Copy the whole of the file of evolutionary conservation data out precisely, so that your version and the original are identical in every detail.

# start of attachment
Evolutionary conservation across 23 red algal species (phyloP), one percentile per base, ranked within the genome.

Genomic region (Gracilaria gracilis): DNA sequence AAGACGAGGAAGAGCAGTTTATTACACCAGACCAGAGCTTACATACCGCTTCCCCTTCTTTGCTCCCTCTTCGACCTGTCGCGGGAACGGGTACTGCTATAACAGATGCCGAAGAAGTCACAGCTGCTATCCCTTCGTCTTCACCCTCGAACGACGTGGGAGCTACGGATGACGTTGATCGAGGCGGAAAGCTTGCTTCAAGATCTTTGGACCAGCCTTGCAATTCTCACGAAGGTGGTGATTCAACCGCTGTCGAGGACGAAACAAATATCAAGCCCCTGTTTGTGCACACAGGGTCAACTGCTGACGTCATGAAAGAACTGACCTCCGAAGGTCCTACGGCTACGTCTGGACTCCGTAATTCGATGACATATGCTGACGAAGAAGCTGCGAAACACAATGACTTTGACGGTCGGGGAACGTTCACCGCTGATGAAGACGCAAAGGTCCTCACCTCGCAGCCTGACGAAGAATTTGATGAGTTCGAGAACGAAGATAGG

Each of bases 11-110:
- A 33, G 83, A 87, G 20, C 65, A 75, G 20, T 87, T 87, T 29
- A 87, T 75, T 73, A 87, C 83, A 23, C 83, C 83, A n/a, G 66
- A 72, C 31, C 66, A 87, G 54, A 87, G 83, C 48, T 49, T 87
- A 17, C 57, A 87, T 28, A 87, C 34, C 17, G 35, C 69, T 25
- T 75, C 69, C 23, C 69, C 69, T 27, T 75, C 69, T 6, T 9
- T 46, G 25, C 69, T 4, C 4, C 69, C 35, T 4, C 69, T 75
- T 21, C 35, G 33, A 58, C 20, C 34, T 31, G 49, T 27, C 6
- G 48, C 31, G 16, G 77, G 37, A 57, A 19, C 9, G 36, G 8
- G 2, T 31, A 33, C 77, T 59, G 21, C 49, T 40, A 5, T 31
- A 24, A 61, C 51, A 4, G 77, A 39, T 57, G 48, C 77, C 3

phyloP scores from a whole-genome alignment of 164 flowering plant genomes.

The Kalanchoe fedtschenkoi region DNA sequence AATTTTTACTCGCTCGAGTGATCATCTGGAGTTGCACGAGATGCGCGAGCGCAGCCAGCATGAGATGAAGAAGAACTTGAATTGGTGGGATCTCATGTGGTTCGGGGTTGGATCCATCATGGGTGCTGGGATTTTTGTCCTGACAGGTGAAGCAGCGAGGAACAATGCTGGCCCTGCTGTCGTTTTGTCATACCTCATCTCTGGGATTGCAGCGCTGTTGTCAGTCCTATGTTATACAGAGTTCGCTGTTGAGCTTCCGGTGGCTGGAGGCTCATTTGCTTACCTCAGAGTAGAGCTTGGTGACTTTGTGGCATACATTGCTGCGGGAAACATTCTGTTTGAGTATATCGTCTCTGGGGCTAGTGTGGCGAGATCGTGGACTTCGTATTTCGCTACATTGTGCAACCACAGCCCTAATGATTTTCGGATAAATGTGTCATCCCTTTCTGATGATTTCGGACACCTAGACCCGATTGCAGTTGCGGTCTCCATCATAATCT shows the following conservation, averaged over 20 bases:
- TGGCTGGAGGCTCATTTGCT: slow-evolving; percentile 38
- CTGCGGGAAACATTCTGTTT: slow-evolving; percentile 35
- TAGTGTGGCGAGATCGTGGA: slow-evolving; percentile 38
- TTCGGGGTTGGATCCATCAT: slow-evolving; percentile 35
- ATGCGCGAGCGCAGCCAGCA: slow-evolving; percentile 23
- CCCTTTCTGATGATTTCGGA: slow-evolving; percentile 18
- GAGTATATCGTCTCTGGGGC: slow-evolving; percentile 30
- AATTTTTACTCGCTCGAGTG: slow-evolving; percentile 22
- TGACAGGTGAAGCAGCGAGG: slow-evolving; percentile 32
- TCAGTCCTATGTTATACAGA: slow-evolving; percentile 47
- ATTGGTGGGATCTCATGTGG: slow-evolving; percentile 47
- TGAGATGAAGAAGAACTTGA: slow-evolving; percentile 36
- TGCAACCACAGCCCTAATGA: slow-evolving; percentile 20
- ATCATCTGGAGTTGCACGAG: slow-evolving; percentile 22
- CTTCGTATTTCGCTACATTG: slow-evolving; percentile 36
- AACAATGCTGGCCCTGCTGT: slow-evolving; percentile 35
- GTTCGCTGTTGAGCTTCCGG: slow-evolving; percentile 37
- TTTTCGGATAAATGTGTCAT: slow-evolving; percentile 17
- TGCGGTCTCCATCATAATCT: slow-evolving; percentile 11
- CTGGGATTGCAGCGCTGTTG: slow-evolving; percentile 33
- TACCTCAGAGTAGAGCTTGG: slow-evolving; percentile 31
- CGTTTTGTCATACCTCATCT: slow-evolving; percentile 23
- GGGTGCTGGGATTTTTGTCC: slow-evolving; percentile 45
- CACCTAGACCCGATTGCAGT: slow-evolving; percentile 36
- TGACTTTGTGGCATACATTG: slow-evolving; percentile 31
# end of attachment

Evolutionary conservation across 23 red algal species (phyloP), one percentile per base, ranked within the genome.

Genomic region (Gracilaria gracilis): DNA sequence AAGACGAGGAAGAGCAGTTTATTACACCAGACCAGAGCTTACATACCGCTTCCCCTTCTTTGCTCCCTCTTCGACCTGTCGCGGGAACGGGTACTGCTATAACAGATGCCGAAGAAGTCACAGCTGCTATCCCTTCGTCTTCACCCTCGAACGACGTGGGAGCTACGGATGACGTTGATCGAGGCGGAAAGCTTGCTTCAAGATCTTTGGACCAGCCTTGCAATTCTCACGAAGGTGGTGATTCAACCGCTGTCGAGGACGAAACAAATATCAAGCCCCTGTTTGTGCACACAGGGTCAACTGCTGACGTCATGAAAGAACTGACCTCCGAAGGTCCTACGGCTACGTCTGGACTCCGTAATTCGATGACATATGCTGACGAAGAAGCTGCGAAACACAATGACTTTGACGGTCGGGGAACGTTCACCGCTGATGAAGACGCAAAGGTCCTCACCTCGCAGCCTGACGAAGAATTTGATGAGTTCGAGAACGAAGATAGG

Each of bases 11-110:
- A 33, G 83, A 87, G 20, C 65, A 75, G 20, T 87, T 87, T 29
- A 87, T 75, T 73, A 87, C 83, A 23, C 83, C 83, A n/a, G 66
- A 72, C 31, C 66, A 87, G 54, A 87, G 83, C 48, T 49, T 87
- A 17, C 57, A 87, T 28, A 87, C 34, C 17, G 35, C 69, T 25
- T 75, C 69, C 23, C 69, C 69, T 27, T 75, C 69, T 6, T 9
- T 46, G 25, C 69, T 4, C 4, C 69, C 35, T 4, C 69, T 75
- T 21, C 35, G 33, A 58, C 20, C 34, T 31, G 49, T 27, C 6
- G 48, C 31, G 16, G 77, G 37, A 57, A 19, C 9, G 36, G 8
- G 2, T 31, A 33, C 77, T 59, G 21, C 49, T 40, A 5, T 31
- A 24, A 61, C 51, A 4, G 77, A 39, T 57, G 48, C 77, C 3

phyloP scores from a whole-genome alignment of 164 flowering plant genomes.

The Kalanchoe fedtschenkoi region DNA sequence AATTTTTACTCGCTCGAGTGATCATCTGGAGTTGCACGAGATGCGCGAGCGCAGCCAGCATGAGATGAAGAAGAACTTGAATTGGTGGGATCTCATGTGGTTCGGGGTTGGATCCATCATGGGTGCTGGGATTTTTGTCCTGACAGGTGAAGCAGCGAGGAACAATGCTGGCCCTGCTGTCGTTTTGTCATACCTCATCTCTGGGATTGCAGCGCTGTTGTCAGTCCTATGTTATACAGAGTTCGCTGTTGAGCTTCCGGTGGCTGGAGGCTCATTTGCTTACCTCAGAGTAGAGCTTGGTGACTTTGTGGCATACATTGCTGCGGGAAACATTCTGTTTGAGTATATCGTCTCTGGGGCTAGTGTGGCGAGATCGTGGACTTCGTATTTCGCTACATTGTGCAACCACAGCCCTAATGATTTTCGGATAAATGTGTCATCCCTTTCTGATGATTTCGGACACCTAGACCCGATTGCAGTTGCGGTCTCCATCATAATCT shows the following conservation, averaged over 20 bases:
- TGGCTGGAGGCTCATTTGCT: slow-evolving; percentile 38
- CTGCGGGAAACATTCTGTTT: slow-evolving; percentile 35
- TAGTGTGGCGAGATCGTGGA: slow-evolving; percentile 38
- TTCGGGGTTGGATCCATCAT: slow-evolving; percentile 35
- ATGCGCGAGCGCAGCCAGCA: slow-evolving; percentile 23
- CCCTTTCTGATGATTTCGGA: slow-evolving; percentile 18
- GAGTATATCGTCTCTGGGGC: slow-evolving; percentile 30
- AATTTTTACTCGCTCGAGTG: slow-evolving; percentile 22
- TGACAGGTGAAGCAGCGAGG: slow-evolving; percentile 32
- TCAGTCCTATGTTATACAGA: slow-evolving; percentile 47
- ATTGGTGGGATCTCATGTGG: slow-evolving; percentile 47
- TGAGATGAAGAAGAACTTGA: slow-evolving; percentile 36
- TGCAACCACAGCCCTAATGA: slow-evolving; percentile 20
- ATCATCTGGAGTTGCACGAG: slow-evolving; percentile 22
- CTTCGTATTTCGCTACATTG: slow-evolving; percentile 36
- AACAATGCTGGCCCTGCTGT: slow-evolving; percentile 35
- GTTCGCTGTTGAGCTTCCGG: slow-evolving; percentile 37
- TTTTCGGATAAATGTGTCAT: slow-evolving; percentile 17
- TGCGGTCTCCATCATAATCT: slow-evolving; percentile 11
- CTGGGATTGCAGCGCTGTTG: slow-evolving; percentile 33
- TACCTCAGAGTAGAGCTTGG: slow-evolving; percentile 31
- CGTTTTGTCATACCTCATCT: slow-evolving; percentile 23
- GGGTGCTGGGATTTTTGTCC: slow-evolving; percentile 45
- CACCTAGACCCGATTGCAGT: slow-evolving; percentile 36
- TGACTTTGTGGCATACATTG: slow-evolving; percentile 31